Mary seemed uncomfortable in a social setting. As the other consumers came by and gave Johnny and his mother holiday greetings, I saw her begin to relax.

Johnny occasionally would grin or raise his eyebrows, but more often than not, he sat stationary like a human statue. His wheelchair differed from the others scattered across the room; it had special features. Johnny was a quadriplegic so an electric model was unnecessary. Each limb was braced to plates customize along the frame with Velcro straps to secure him to the chair. He was strapped to a headrest to keep his head from falling to his chest so he had no choice but to sit and watch as life passed him by.

Mary reached over and gently stroked his forearm. His eyes were glued to his mother as Jen and another volunteer approached, bent down, and whispered in her ear. She looked at her son and nodded. Then the volunteers carefully undid the straps. Two men lifted him in a human fireman’s chair hold and took him to the center of the dance floor. A third man joined them and supported his back.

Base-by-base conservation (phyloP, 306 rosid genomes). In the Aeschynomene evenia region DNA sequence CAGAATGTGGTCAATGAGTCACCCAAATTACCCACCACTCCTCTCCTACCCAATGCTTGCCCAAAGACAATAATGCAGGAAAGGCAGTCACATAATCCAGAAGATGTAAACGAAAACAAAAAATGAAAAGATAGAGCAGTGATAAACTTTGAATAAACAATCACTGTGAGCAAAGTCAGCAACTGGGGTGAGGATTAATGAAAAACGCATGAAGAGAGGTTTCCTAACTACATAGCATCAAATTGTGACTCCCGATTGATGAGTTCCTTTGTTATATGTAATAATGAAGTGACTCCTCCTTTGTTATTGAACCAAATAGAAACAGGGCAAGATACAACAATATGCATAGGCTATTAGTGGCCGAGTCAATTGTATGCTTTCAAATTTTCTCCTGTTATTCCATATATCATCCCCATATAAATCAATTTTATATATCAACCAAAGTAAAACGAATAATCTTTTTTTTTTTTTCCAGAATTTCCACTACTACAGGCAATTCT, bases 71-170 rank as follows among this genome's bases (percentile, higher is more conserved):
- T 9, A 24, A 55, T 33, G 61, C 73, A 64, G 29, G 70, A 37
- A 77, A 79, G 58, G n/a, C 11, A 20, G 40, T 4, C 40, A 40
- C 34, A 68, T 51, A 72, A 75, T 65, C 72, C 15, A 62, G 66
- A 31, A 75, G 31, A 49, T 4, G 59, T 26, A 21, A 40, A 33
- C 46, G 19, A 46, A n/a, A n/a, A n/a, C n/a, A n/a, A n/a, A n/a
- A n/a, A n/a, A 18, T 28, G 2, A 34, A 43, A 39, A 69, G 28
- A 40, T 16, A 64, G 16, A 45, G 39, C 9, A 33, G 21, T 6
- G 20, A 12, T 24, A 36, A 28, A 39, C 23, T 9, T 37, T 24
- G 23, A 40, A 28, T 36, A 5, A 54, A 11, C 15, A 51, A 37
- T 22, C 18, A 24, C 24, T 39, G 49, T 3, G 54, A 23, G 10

As the musicians played Jingle Bells for the hundredth time, Johnny grinned and drooled. Soon he was emitting a most peculiar sound. The guttural moaning noises concerned me. He sounded as if he were gasping for air. As I moved toward him, the loud squealing and intake of air from Johnny grew in intensity. Before I reached him, they stopped raising him up and down. The strange noises stopped. His eyebrows lowered and his face contoured into a scowl. The moans had been sounds of enjoyment! He wanted more. When Jen and her helpers resumed the twirling and lifting movement, Johnny began to groan and heave again, the spittle dropping from his smiling face. As they twirled him round and round the sounds became contagious. Soon the other consumers began to form a circle around them, clapping and chanting.

“Go Johnny! Go Johnny!”

I looked over to his mother and saw she was crying. I watched as one of Johnny’s peers approached the woman.

“Don’t cry! It’s Christmas. We supposed to be happy today,” he said.

She strained to give him a smile. “Oh, I am very happy!”

He pointed to the throng. “You should laugh then, like Johnny!”

She hugged the boy and patted his back. This seemed to satisfy him. He returned to the dance floor.

When Johnny was carefully placed back into his chair, my friend Jen was concerned. She asked his mother, “What’s wrong? I don’t think we hurt him.”

“Nothing, honey. I’m sure you didn’t.” She wiped her eyes. “It’s just, that was the sweetest sound I’ve ever heard.”

“You mean when Johnny was dancing?”

“Yes. You see, I have never heard him laugh before!”